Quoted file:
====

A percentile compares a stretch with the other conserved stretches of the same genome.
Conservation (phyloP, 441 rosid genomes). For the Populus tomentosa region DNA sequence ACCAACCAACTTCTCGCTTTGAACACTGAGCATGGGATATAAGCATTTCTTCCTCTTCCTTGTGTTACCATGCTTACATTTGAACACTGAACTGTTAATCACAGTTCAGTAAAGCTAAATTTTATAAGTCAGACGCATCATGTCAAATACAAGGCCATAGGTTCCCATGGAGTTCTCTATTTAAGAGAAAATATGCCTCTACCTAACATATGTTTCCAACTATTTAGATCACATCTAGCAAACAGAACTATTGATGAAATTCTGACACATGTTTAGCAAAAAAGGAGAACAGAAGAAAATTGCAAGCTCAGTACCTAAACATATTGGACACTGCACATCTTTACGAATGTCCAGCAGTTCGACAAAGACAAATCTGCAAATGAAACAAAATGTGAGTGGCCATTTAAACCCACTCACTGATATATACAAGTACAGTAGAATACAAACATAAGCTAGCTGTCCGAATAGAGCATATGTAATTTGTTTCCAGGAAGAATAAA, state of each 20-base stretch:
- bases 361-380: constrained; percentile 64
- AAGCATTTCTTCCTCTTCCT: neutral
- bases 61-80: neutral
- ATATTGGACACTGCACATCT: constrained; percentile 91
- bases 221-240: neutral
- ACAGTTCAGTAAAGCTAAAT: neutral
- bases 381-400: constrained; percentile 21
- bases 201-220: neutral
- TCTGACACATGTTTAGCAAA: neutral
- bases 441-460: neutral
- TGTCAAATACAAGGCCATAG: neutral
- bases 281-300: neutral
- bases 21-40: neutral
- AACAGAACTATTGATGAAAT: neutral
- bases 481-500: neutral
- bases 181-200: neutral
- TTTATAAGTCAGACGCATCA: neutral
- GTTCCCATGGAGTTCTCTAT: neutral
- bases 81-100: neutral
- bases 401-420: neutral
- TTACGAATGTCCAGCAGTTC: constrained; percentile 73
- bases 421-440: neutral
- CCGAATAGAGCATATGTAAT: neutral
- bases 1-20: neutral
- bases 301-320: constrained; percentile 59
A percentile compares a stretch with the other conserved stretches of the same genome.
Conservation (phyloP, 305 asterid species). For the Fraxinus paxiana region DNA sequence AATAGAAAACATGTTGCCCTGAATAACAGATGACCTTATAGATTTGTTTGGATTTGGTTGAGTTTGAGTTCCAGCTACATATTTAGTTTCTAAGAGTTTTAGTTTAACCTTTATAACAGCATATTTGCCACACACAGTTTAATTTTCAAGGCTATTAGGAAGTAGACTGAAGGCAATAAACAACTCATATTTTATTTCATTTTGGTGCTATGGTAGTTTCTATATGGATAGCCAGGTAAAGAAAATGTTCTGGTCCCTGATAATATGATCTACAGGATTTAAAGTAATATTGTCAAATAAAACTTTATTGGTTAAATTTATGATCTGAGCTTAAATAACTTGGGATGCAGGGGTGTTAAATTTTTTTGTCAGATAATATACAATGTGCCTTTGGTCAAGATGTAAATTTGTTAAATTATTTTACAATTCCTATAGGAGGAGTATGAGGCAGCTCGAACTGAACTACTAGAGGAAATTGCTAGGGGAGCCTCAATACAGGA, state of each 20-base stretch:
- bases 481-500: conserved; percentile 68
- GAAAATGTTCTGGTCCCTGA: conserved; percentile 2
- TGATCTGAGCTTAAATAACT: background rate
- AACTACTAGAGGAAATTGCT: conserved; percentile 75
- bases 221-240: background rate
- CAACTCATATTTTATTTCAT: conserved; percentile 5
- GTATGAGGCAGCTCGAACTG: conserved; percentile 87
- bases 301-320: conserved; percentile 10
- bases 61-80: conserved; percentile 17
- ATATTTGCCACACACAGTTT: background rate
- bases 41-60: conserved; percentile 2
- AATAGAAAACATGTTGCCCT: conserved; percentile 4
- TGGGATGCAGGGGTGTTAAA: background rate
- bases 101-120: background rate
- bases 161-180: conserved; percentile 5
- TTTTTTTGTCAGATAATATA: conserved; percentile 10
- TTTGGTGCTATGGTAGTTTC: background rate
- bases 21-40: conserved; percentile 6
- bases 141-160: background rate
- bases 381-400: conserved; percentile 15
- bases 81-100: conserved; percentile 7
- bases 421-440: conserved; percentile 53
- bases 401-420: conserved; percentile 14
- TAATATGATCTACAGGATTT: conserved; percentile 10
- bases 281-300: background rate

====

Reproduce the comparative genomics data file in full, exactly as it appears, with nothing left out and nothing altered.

A percentile compares a stretch with the other conserved stretches of the same genome.
Conservation (phyloP, 441 rosid genomes). For the Populus tomentosa region DNA sequence ACCAACCAACTTCTCGCTTTGAACACTGAGCATGGGATATAAGCATTTCTTCCTCTTCCTTGTGTTACCATGCTTACATTTGAACACTGAACTGTTAATCACAGTTCAGTAAAGCTAAATTTTATAAGTCAGACGCATCATGTCAAATACAAGGCCATAGGTTCCCATGGAGTTCTCTATTTAAGAGAAAATATGCCTCTACCTAACATATGTTTCCAACTATTTAGATCACATCTAGCAAACAGAACTATTGATGAAATTCTGACACATGTTTAGCAAAAAAGGAGAACAGAAGAAAATTGCAAGCTCAGTACCTAAACATATTGGACACTGCACATCTTTACGAATGTCCAGCAGTTCGACAAAGACAAATCTGCAAATGAAACAAAATGTGAGTGGCCATTTAAACCCACTCACTGATATATACAAGTACAGTAGAATACAAACATAAGCTAGCTGTCCGAATAGAGCATATGTAATTTGTTTCCAGGAAGAATAAA, state of each 20-base stretch:
- bases 361-380: constrained; percentile 64
- AAGCATTTCTTCCTCTTCCT: neutral
- bases 61-80: neutral
- ATATTGGACACTGCACATCT: constrained; percentile 91
- bases 221-240: neutral
- ACAGTTCAGTAAAGCTAAAT: neutral
- bases 381-400: constrained; percentile 21
- bases 201-220: neutral
- TCTGACACATGTTTAGCAAA: neutral
- bases 441-460: neutral
- TGTCAAATACAAGGCCATAG: neutral
- bases 281-300: neutral
- bases 21-40: neutral
- AACAGAACTATTGATGAAAT: neutral
- bases 481-500: neutral
- bases 181-200: neutral
- TTTATAAGTCAGACGCATCA: neutral
- GTTCCCATGGAGTTCTCTAT: neutral
- bases 81-100: neutral
- bases 401-420: neutral
- TTACGAATGTCCAGCAGTTC: constrained; percentile 73
- bases 421-440: neutral
- CCGAATAGAGCATATGTAAT: neutral
- bases 1-20: neutral
- bases 301-320: constrained; percentile 59
A percentile compares a stretch with the other conserved stretches of the same genome.
Conservation (phyloP, 305 asterid species). For the Fraxinus paxiana region DNA sequence AATAGAAAACATGTTGCCCTGAATAACAGATGACCTTATAGATTTGTTTGGATTTGGTTGAGTTTGAGTTCCAGCTACATATTTAGTTTCTAAGAGTTTTAGTTTAACCTTTATAACAGCATATTTGCCACACACAGTTTAATTTTCAAGGCTATTAGGAAGTAGACTGAAGGCAATAAACAACTCATATTTTATTTCATTTTGGTGCTATGGTAGTTTCTATATGGATAGCCAGGTAAAGAAAATGTTCTGGTCCCTGATAATATGATCTACAGGATTTAAAGTAATATTGTCAAATAAAACTTTATTGGTTAAATTTATGATCTGAGCTTAAATAACTTGGGATGCAGGGGTGTTAAATTTTTTTGTCAGATAATATACAATGTGCCTTTGGTCAAGATGTAAATTTGTTAAATTATTTTACAATTCCTATAGGAGGAGTATGAGGCAGCTCGAACTGAACTACTAGAGGAAATTGCTAGGGGAGCCTCAATACAGGA, state of each 20-base stretch:
- bases 481-500: conserved; percentile 68
- GAAAATGTTCTGGTCCCTGA: conserved; percentile 2
- TGATCTGAGCTTAAATAACT: background rate
- AACTACTAGAGGAAATTGCT: conserved; percentile 75
- bases 221-240: background rate
- CAACTCATATTTTATTTCAT: conserved; percentile 5
- GTATGAGGCAGCTCGAACTG: conserved; percentile 87
- bases 301-320: conserved; percentile 10
- bases 61-80: conserved; percentile 17
- ATATTTGCCACACACAGTTT: background rate
- bases 41-60: conserved; percentile 2
- AATAGAAAACATGTTGCCCT: conserved; percentile 4
- TGGGATGCAGGGGTGTTAAA: background rate
- bases 101-120: background rate
- bases 161-180: conserved; percentile 5
- TTTTTTTGTCAGATAATATA: conserved; percentile 10
- TTTGGTGCTATGGTAGTTTC: background rate
- bases 21-40: conserved; percentile 6
- bases 141-160: background rate
- bases 381-400: conserved; percentile 15
- bases 81-100: conserved; percentile 7
- bases 421-440: conserved; percentile 53
- bases 401-420: conserved; percentile 14
- TAATATGATCTACAGGATTT: conserved; percentile 10
- bases 281-300: background rate